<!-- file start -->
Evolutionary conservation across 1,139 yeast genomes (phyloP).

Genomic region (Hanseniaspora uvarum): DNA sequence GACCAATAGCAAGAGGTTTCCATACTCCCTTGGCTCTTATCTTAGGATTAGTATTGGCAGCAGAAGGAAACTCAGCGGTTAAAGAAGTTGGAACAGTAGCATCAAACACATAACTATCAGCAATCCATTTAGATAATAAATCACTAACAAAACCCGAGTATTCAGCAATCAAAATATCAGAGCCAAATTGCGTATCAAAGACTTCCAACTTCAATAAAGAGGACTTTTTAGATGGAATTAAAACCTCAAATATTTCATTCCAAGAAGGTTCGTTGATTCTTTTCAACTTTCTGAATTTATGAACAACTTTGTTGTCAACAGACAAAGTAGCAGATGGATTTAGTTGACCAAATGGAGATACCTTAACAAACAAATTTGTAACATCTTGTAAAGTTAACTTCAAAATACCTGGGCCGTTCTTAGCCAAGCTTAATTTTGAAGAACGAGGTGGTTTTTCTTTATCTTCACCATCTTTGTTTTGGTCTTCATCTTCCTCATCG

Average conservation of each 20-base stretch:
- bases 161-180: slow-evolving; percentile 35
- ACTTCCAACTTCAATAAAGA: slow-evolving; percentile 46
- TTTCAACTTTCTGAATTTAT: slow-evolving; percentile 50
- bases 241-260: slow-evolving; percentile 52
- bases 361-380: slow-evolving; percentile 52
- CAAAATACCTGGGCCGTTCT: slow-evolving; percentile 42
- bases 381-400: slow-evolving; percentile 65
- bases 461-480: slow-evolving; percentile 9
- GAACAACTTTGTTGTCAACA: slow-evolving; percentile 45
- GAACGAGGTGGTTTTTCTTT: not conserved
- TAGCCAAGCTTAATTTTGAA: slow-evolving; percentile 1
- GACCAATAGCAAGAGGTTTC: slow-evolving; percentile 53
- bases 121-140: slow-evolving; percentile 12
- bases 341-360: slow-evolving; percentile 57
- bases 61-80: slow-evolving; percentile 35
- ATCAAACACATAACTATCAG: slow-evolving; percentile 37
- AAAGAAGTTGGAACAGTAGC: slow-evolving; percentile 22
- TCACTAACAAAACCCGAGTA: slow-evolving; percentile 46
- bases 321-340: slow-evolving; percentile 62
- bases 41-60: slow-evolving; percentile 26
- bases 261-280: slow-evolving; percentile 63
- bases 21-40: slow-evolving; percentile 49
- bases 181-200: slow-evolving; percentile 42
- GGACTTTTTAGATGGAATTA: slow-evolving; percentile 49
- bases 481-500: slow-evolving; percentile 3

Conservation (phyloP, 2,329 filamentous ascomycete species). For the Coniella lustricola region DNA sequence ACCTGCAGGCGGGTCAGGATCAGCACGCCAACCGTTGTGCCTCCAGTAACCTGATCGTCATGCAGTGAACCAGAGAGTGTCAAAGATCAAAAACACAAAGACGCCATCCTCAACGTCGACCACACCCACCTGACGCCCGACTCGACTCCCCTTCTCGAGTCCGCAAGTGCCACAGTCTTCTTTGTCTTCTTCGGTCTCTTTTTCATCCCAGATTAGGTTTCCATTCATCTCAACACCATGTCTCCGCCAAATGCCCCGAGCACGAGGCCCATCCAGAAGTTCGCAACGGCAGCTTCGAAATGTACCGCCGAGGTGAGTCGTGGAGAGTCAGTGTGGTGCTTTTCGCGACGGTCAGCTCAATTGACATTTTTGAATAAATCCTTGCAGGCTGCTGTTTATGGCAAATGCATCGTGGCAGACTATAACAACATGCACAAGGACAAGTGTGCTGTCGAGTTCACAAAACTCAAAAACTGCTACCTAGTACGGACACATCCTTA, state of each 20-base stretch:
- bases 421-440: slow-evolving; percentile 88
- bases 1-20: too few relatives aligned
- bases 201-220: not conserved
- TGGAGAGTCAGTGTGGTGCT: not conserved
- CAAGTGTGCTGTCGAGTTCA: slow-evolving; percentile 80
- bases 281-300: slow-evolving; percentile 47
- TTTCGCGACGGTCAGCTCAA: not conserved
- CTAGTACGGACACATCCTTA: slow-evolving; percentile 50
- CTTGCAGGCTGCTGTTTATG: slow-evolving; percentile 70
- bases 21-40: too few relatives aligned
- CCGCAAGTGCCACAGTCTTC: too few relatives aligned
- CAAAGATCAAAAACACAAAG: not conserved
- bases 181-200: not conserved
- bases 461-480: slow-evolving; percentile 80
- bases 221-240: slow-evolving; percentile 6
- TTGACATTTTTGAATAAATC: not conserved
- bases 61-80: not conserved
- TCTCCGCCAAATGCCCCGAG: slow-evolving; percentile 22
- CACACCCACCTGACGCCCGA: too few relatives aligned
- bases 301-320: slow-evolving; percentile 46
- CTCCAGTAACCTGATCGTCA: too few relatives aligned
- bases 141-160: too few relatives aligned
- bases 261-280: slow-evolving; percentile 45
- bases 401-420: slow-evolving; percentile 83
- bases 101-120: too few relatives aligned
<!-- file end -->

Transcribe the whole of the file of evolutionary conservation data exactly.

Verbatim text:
Evolutionary conservation across 1,139 yeast genomes (phyloP).

Genomic region (Hanseniaspora uvarum): DNA sequence GACCAATAGCAAGAGGTTTCCATACTCCCTTGGCTCTTATCTTAGGATTAGTATTGGCAGCAGAAGGAAACTCAGCGGTTAAAGAAGTTGGAACAGTAGCATCAAACACATAACTATCAGCAATCCATTTAGATAATAAATCACTAACAAAACCCGAGTATTCAGCAATCAAAATATCAGAGCCAAATTGCGTATCAAAGACTTCCAACTTCAATAAAGAGGACTTTTTAGATGGAATTAAAACCTCAAATATTTCATTCCAAGAAGGTTCGTTGATTCTTTTCAACTTTCTGAATTTATGAACAACTTTGTTGTCAACAGACAAAGTAGCAGATGGATTTAGTTGACCAAATGGAGATACCTTAACAAACAAATTTGTAACATCTTGTAAAGTTAACTTCAAAATACCTGGGCCGTTCTTAGCCAAGCTTAATTTTGAAGAACGAGGTGGTTTTTCTTTATCTTCACCATCTTTGTTTTGGTCTTCATCTTCCTCATCG

Average conservation of each 20-base stretch:
- bases 161-180: slow-evolving; percentile 35
- ACTTCCAACTTCAATAAAGA: slow-evolving; percentile 46
- TTTCAACTTTCTGAATTTAT: slow-evolving; percentile 50
- bases 241-260: slow-evolving; percentile 52
- bases 361-380: slow-evolving; percentile 52
- CAAAATACCTGGGCCGTTCT: slow-evolving; percentile 42
- bases 381-400: slow-evolving; percentile 65
- bases 461-480: slow-evolving; percentile 9
- GAACAACTTTGTTGTCAACA: slow-evolving; percentile 45
- GAACGAGGTGGTTTTTCTTT: not conserved
- TAGCCAAGCTTAATTTTGAA: slow-evolving; percentile 1
- GACCAATAGCAAGAGGTTTC: slow-evolving; percentile 53
- bases 121-140: slow-evolving; percentile 12
- bases 341-360: slow-evolving; percentile 57
- bases 61-80: slow-evolving; percentile 35
- ATCAAACACATAACTATCAG: slow-evolving; percentile 37
- AAAGAAGTTGGAACAGTAGC: slow-evolving; percentile 22
- TCACTAACAAAACCCGAGTA: slow-evolving; percentile 46
- bases 321-340: slow-evolving; percentile 62
- bases 41-60: slow-evolving; percentile 26
- bases 261-280: slow-evolving; percentile 63
- bases 21-40: slow-evolving; percentile 49
- bases 181-200: slow-evolving; percentile 42
- GGACTTTTTAGATGGAATTA: slow-evolving; percentile 49
- bases 481-500: slow-evolving; percentile 3

Conservation (phyloP, 2,329 filamentous ascomycete species). For the Coniella lustricola region DNA sequence ACCTGCAGGCGGGTCAGGATCAGCACGCCAACCGTTGTGCCTCCAGTAACCTGATCGTCATGCAGTGAACCAGAGAGTGTCAAAGATCAAAAACACAAAGACGCCATCCTCAACGTCGACCACACCCACCTGACGCCCGACTCGACTCCCCTTCTCGAGTCCGCAAGTGCCACAGTCTTCTTTGTCTTCTTCGGTCTCTTTTTCATCCCAGATTAGGTTTCCATTCATCTCAACACCATGTCTCCGCCAAATGCCCCGAGCACGAGGCCCATCCAGAAGTTCGCAACGGCAGCTTCGAAATGTACCGCCGAGGTGAGTCGTGGAGAGTCAGTGTGGTGCTTTTCGCGACGGTCAGCTCAATTGACATTTTTGAATAAATCCTTGCAGGCTGCTGTTTATGGCAAATGCATCGTGGCAGACTATAACAACATGCACAAGGACAAGTGTGCTGTCGAGTTCACAAAACTCAAAAACTGCTACCTAGTACGGACACATCCTTA, state of each 20-base stretch:
- bases 421-440: slow-evolving; percentile 88
- bases 1-20: too few relatives aligned
- bases 201-220: not conserved
- TGGAGAGTCAGTGTGGTGCT: not conserved
- CAAGTGTGCTGTCGAGTTCA: slow-evolving; percentile 80
- bases 281-300: slow-evolving; percentile 47
- TTTCGCGACGGTCAGCTCAA: not conserved
- CTAGTACGGACACATCCTTA: slow-evolving; percentile 50
- CTTGCAGGCTGCTGTTTATG: slow-evolving; percentile 70
- bases 21-40: too few relatives aligned
- CCGCAAGTGCCACAGTCTTC: too few relatives aligned
- CAAAGATCAAAAACACAAAG: not conserved
- bases 181-200: not conserved
- bases 461-480: slow-evolving; percentile 80
- bases 221-240: slow-evolving; percentile 6
- TTGACATTTTTGAATAAATC: not conserved
- bases 61-80: not conserved
- TCTCCGCCAAATGCCCCGAG: slow-evolving; percentile 22
- CACACCCACCTGACGCCCGA: too few relatives aligned
- bases 301-320: slow-evolving; percentile 46
- CTCCAGTAACCTGATCGTCA: too few relatives aligned
- bases 141-160: too few relatives aligned
- bases 261-280: slow-evolving; percentile 45
- bases 401-420: slow-evolving; percentile 83
- bases 101-120: too few relatives aligned